Shortly after this film, a rift reportedly arose between filmmaker Danny Boyle and regular collaborator Ewan MacGregor after Boyle chose to break form and cast Leo DiCaprio as the lead in his following film, The Beach.  From what I am led to understand, it's this rift that more than any other factor has prevented a follow-up from being made since.  And while they have both had remarkable careers on their own since, I for one wish they would just get their shit together and try to get along for the two hours it would take to film the damn movie.  Am I so wrong?

Author Irvine Welsh, who wrote the original book the film was based on, also penned a 10-years-later sequel called Porno, wherein Sick Boy attempts to get rich producing... well, you know.  I fully realize I could check in on the whereabouts of my favorite characters just by checking the book out from the library.  But I haven't had the nerve to try to bring it up to the circulation desk yet.

#3 - Master & Commander 2:  The Fortune of War

One A&W, neat
With the noted qualifier that I haven't read more than the first book of Partrick O'Brian's Aubrey-Maturin series, in my opinion the film adaptation of Master and Commander: The Far Side of the World is perhaps the perfect action-adventure film, rivaled only by the likes of The Hunt For Red October or Jaws in its brilliance.  It ages well, is perfectly paced, aspires to higher ideals than the thrills it consistently delivers, and never has a missed or clunky moment.  And unlike all the other rivals in this category, it manages to pull all this off while being a PERIOD PIECE.  At sea.

Think the logistics of that through.  That's like the movie version of reciting "O Captain, My Captain" while gargling root beer and riding a unicycle.  And nailing it.  Or something.  Honestly that simile made a lot more sense in my head before I typed it out.

I've been told by those who have read the full series that the adaptation made enough of a hash of the overall timeline to make a follow-up entry problematic at best.  I will take their word for it, though it seems a seamless enough story to a casual viewer like myself.  (I guessed at the sequel title above randomly based on list of books in the series.)  Suffice it to say however, if Russell Crowe ever decides to use his Hollywood clout to demand a second installment be produced, I'll be beating to quarters opening night in a heartbeat.  No matter how wrong that sounds.

#2 - Buckaroo Banzai Against the World Crime League

The Adventures of Buckaroo Banzai Across The Eighth Dimension is one of my ultimate guilty geek pleasures.  The brilliant cast and no-prisoners blend of 80's pulp sci fi adventure with full deadpan camp hit a sweet spot that should make it a thoroughly enjoyable and highly quotable flick for thinking people of pretty much all ages.  Except my mom's age probably.  But that's ok really.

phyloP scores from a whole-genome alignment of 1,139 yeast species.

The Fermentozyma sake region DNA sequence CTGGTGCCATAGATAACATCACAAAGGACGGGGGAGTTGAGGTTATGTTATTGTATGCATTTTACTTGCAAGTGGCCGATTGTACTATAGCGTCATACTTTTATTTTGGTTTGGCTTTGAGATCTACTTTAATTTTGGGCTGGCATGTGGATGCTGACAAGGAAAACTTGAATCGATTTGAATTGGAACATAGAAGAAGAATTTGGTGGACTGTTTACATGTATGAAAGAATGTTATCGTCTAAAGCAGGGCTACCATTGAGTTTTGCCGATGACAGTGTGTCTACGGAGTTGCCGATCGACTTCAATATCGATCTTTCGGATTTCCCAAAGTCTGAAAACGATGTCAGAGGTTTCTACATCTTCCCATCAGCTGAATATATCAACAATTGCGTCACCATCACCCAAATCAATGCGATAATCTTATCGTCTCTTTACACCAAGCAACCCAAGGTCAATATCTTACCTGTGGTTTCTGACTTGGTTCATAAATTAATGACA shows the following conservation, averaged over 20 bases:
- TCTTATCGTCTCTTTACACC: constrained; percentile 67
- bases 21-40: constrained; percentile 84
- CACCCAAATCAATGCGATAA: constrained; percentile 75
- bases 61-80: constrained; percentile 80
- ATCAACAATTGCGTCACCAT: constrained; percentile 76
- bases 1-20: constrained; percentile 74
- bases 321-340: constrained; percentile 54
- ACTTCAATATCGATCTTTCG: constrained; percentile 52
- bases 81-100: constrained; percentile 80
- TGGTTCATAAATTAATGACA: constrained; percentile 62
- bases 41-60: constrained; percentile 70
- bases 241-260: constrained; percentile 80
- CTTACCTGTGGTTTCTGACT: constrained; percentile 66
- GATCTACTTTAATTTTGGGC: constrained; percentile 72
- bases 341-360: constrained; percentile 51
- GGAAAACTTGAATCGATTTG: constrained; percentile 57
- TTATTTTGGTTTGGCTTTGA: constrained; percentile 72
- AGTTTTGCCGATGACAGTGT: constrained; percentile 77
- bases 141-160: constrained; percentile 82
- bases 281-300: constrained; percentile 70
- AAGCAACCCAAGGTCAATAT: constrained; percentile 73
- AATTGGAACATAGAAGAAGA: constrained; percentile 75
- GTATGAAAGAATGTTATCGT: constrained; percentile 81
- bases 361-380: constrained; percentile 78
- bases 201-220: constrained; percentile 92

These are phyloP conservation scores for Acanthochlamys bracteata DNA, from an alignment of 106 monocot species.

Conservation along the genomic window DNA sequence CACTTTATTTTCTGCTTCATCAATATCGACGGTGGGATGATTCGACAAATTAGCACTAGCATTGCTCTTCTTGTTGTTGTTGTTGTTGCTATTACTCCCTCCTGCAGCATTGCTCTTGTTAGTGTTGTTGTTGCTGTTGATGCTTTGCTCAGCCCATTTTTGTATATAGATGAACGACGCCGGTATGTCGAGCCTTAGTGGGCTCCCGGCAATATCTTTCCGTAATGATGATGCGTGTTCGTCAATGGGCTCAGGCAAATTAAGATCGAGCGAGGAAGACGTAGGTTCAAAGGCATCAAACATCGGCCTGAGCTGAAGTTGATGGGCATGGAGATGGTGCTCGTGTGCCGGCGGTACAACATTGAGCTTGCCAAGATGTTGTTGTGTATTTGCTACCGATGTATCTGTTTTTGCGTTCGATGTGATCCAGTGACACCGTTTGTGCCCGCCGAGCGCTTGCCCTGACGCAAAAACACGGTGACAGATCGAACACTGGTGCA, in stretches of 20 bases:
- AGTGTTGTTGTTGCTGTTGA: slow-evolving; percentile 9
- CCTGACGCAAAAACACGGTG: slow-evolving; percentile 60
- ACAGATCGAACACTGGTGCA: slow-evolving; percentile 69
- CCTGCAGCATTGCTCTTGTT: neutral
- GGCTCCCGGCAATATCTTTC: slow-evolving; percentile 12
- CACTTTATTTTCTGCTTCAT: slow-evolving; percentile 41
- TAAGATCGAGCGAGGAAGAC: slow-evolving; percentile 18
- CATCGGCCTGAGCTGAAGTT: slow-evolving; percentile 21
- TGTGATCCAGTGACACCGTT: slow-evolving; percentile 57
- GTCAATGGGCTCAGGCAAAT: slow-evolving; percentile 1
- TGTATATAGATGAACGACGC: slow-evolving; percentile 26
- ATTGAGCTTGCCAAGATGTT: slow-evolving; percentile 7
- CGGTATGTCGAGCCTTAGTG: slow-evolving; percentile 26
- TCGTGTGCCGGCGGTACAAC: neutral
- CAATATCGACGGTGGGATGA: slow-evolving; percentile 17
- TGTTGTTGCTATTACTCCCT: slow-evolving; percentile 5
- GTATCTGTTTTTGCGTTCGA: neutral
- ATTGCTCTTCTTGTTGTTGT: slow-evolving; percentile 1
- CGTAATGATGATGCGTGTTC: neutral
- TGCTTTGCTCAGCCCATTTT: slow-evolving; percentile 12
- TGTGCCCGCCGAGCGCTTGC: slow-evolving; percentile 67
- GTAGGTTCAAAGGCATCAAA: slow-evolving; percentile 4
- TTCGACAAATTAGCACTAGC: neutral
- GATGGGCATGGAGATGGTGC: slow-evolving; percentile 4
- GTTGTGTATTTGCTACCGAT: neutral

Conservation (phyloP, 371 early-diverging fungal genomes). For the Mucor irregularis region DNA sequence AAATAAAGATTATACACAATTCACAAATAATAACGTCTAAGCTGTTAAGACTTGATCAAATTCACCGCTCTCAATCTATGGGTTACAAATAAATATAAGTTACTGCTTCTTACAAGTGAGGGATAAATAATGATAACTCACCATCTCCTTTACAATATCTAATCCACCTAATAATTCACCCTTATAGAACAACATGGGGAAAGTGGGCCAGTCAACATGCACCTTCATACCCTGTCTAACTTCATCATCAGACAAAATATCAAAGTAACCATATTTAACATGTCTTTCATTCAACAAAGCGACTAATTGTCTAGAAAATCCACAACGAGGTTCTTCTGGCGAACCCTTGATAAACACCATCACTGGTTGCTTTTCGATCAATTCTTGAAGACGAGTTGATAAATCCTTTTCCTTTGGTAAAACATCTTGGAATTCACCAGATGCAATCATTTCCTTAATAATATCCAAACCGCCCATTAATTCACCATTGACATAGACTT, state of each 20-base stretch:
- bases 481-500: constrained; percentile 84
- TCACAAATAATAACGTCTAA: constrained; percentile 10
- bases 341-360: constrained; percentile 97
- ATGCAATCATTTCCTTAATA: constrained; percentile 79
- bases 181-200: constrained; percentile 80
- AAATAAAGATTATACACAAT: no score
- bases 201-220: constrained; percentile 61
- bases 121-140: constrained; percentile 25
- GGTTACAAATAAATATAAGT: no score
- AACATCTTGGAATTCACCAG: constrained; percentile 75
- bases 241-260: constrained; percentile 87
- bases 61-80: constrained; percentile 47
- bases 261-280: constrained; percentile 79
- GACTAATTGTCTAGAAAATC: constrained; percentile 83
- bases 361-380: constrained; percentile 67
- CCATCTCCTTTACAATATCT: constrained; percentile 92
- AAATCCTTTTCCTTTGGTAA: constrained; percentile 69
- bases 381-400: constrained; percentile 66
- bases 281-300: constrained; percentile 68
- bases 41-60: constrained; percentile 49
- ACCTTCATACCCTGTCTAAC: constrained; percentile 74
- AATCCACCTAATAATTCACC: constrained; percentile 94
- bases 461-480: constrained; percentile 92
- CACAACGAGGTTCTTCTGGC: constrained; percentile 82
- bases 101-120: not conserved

Why?  Because they're Perfect.
At the end of the film, just after BB gets the girl and restores our faith in heroes, but moments before the catchy-as-hell end credits victory dance/walk of the surviving (and some miraculously resurrected) Hong Kong Cavaliers, we are cruelly teased with the title card "Watch for the next adventure of Buckaroo Banzai / BUCKAROO BANZAI AGAINST THE WORLD CRIME LEAGUE".  Talk about Babe Ruth calling your shots.  But as Tiffany once so heartrendingly sang to us in those same 80's, "What could've been is better than what could never be at all".  

Part of what I love about the BB property is the creators' 100% commitment to the joke in the face of any and every piece of sanity available to the contrary.  The DVD commentary of the first movie for example features fully straight-faced discussion of Dr. Banzai's reaction to the film made of his life, and the novelization expands the plot to plants seeds of the coming conflict against his true arch-nemesis, Hanoi Xan, leader of the World Crime League.  Alas, nobody else seemed to get the joke however, and so for thirty years the dream of this team of actors and creators being allowed a follow-up film to explore some even more far-fetched but shockingly brilliant insanity has been naught but a poignantly sad could've been

Damn you almighty box-office dollar.  Damn youse to hell.


It's recently come to my attention that this last sequel (Buckaroo Banzai) may actually have recently happened in a direct-to-video feature (which strikes me as an increasingly anachronistic designation as time goes on).  In any event, I am unsure quite how to process this news, and for the time being I've chosen to follow a course of complete and utter denial until I get any better ideas.  I seriously need to think this through for a while.  

But I suppose that's not as bad as it could be, all things considered...  I mean if  Twin Peaks Season 3 actually happened, for instance, I'm relatively sure my nervous system would go into spontaneous meltdown.  My eyes would roll back and I'd just collapse limply and ignominiously onto the sidewalk to face the taunting and denigration of random passersby.  So let's be glad that one's still a fairy tale.

I wear the cheese.  It does not wear me.